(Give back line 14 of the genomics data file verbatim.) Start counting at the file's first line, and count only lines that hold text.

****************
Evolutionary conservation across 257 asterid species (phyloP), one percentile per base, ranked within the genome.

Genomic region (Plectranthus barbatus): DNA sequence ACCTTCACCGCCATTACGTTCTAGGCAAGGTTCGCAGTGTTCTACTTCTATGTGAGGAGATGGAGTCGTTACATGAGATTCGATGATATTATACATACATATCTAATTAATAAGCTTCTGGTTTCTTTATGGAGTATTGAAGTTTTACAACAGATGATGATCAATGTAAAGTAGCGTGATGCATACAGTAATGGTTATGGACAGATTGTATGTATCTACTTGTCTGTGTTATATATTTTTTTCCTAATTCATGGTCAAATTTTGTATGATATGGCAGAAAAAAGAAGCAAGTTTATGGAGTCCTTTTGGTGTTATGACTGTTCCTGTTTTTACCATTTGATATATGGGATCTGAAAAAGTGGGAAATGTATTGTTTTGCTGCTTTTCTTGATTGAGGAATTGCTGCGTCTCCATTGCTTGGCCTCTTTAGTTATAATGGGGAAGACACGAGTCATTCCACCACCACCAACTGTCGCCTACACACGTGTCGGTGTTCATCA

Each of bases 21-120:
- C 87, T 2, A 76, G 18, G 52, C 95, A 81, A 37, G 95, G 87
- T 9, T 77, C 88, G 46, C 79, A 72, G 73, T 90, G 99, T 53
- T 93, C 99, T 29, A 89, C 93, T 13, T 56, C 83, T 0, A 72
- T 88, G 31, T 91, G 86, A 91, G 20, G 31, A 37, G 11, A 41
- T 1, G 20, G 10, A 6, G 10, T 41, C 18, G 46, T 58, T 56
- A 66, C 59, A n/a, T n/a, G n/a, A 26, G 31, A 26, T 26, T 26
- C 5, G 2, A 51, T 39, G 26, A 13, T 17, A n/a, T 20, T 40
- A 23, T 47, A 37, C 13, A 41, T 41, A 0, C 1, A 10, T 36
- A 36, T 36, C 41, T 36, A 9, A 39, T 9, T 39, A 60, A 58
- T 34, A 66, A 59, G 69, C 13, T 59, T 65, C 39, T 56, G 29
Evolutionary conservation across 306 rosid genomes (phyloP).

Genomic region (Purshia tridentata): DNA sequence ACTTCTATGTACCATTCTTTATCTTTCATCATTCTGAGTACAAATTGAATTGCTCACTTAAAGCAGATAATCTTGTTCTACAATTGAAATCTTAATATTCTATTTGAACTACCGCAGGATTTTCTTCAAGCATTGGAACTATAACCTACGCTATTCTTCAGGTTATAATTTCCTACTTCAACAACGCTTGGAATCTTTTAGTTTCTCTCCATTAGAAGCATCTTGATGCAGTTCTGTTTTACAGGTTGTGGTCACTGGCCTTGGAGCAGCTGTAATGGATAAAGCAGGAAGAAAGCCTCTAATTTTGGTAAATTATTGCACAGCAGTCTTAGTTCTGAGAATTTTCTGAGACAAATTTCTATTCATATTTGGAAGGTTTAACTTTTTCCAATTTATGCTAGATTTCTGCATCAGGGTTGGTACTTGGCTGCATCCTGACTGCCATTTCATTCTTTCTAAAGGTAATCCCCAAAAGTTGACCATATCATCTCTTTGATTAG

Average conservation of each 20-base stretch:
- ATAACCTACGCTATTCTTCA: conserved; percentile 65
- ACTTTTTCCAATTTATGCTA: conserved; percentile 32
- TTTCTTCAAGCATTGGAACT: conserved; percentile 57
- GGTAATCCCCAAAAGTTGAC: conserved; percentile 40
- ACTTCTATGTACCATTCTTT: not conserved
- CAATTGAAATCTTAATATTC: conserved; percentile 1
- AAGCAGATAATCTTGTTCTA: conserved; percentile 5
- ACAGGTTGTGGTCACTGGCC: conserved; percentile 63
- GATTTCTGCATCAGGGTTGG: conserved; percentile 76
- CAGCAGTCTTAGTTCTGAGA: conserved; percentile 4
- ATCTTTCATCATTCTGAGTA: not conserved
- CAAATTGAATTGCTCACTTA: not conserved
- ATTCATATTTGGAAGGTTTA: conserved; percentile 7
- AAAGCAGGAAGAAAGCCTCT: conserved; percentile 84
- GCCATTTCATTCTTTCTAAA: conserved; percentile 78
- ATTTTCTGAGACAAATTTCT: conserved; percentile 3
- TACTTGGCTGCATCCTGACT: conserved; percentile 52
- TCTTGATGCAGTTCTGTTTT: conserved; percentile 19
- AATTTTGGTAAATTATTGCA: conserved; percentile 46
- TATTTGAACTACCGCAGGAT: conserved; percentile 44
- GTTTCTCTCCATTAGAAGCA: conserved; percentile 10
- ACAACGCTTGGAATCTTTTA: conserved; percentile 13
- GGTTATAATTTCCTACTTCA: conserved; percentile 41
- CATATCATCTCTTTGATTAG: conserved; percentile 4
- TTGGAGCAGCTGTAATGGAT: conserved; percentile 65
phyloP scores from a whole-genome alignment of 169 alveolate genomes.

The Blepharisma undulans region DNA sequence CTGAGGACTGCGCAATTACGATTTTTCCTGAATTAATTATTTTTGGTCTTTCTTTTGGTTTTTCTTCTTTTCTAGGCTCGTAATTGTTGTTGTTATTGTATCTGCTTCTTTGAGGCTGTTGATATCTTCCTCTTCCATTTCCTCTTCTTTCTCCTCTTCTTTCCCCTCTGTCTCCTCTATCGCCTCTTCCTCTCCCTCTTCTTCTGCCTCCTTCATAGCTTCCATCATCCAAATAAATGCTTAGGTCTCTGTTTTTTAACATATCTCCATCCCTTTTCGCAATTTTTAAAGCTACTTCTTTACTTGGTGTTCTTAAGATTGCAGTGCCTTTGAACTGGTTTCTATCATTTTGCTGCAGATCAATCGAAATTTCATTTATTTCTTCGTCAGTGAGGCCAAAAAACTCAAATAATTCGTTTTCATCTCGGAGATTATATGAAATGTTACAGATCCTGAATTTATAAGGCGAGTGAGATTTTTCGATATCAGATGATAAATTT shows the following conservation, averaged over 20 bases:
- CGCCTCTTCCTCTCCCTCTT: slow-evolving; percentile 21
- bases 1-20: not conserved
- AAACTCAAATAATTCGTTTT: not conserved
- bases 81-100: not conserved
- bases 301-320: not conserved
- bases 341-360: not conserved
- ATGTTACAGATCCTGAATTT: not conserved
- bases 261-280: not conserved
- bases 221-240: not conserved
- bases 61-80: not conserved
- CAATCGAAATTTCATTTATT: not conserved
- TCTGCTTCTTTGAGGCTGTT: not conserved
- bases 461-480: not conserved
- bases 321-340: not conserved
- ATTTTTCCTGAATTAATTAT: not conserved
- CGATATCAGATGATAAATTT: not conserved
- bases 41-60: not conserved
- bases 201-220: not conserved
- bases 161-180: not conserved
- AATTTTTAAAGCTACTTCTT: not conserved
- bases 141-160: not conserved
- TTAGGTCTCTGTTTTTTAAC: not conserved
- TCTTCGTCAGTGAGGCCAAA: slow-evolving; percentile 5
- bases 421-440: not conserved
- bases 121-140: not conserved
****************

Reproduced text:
Evolutionary conservation across 306 rosid genomes (phyloP).